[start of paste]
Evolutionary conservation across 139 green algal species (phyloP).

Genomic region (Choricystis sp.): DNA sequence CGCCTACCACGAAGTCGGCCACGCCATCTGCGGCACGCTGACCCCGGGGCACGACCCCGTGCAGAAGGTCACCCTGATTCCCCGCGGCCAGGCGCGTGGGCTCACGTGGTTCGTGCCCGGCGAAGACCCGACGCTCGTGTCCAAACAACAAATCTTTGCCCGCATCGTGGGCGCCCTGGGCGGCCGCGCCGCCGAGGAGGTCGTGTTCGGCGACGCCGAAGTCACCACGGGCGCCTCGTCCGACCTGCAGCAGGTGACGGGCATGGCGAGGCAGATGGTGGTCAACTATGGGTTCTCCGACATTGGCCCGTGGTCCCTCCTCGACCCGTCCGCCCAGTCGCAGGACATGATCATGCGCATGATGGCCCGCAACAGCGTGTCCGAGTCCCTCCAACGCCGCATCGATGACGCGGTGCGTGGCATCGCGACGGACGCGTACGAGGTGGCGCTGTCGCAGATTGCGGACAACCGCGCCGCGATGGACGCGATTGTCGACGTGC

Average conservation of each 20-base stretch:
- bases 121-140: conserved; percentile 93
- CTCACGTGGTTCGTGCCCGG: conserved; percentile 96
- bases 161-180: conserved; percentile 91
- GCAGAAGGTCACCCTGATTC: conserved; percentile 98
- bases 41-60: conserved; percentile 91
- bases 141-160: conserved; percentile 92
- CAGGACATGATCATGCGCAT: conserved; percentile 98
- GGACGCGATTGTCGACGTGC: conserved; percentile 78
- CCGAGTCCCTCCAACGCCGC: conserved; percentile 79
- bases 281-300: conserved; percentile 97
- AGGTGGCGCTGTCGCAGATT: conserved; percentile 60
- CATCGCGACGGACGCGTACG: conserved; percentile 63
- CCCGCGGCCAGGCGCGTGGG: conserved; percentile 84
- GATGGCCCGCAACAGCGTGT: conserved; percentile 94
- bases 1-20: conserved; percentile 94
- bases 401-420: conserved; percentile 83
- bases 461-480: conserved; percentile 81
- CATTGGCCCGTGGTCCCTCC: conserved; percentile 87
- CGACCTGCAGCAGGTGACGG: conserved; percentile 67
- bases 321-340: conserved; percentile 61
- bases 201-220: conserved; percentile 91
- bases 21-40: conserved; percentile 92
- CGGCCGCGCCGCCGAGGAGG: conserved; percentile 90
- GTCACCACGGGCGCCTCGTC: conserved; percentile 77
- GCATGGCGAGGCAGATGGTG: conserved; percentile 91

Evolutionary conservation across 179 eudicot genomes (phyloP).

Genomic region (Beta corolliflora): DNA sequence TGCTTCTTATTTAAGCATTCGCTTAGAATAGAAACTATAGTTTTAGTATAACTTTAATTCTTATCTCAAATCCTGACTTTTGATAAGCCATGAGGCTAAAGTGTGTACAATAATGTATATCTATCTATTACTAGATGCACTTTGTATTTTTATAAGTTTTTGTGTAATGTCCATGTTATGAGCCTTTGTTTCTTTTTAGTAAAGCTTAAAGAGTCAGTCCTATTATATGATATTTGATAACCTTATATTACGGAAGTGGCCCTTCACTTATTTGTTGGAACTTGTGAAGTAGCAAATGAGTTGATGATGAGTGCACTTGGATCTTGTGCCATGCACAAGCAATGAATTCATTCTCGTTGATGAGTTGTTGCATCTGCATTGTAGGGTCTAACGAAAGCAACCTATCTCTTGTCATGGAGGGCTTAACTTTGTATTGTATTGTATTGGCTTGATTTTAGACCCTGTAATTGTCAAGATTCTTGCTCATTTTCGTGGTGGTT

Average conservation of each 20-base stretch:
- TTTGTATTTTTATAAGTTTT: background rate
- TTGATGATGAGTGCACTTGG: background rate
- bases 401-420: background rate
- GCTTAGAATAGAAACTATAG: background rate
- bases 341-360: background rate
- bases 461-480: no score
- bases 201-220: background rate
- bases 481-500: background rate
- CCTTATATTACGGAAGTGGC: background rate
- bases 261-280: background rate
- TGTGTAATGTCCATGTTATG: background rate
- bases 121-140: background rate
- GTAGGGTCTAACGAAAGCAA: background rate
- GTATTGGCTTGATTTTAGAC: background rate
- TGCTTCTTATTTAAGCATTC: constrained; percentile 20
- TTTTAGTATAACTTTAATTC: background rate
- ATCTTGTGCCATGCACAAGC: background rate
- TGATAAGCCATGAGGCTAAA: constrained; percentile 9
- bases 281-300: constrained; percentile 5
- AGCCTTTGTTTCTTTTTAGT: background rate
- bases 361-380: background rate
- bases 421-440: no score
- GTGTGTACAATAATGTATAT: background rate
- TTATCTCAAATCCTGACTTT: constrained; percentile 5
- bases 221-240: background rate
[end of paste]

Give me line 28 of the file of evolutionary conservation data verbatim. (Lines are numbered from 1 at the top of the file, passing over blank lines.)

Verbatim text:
- GCATGGCGAGGCAGATGGTG: conserved; percentile 91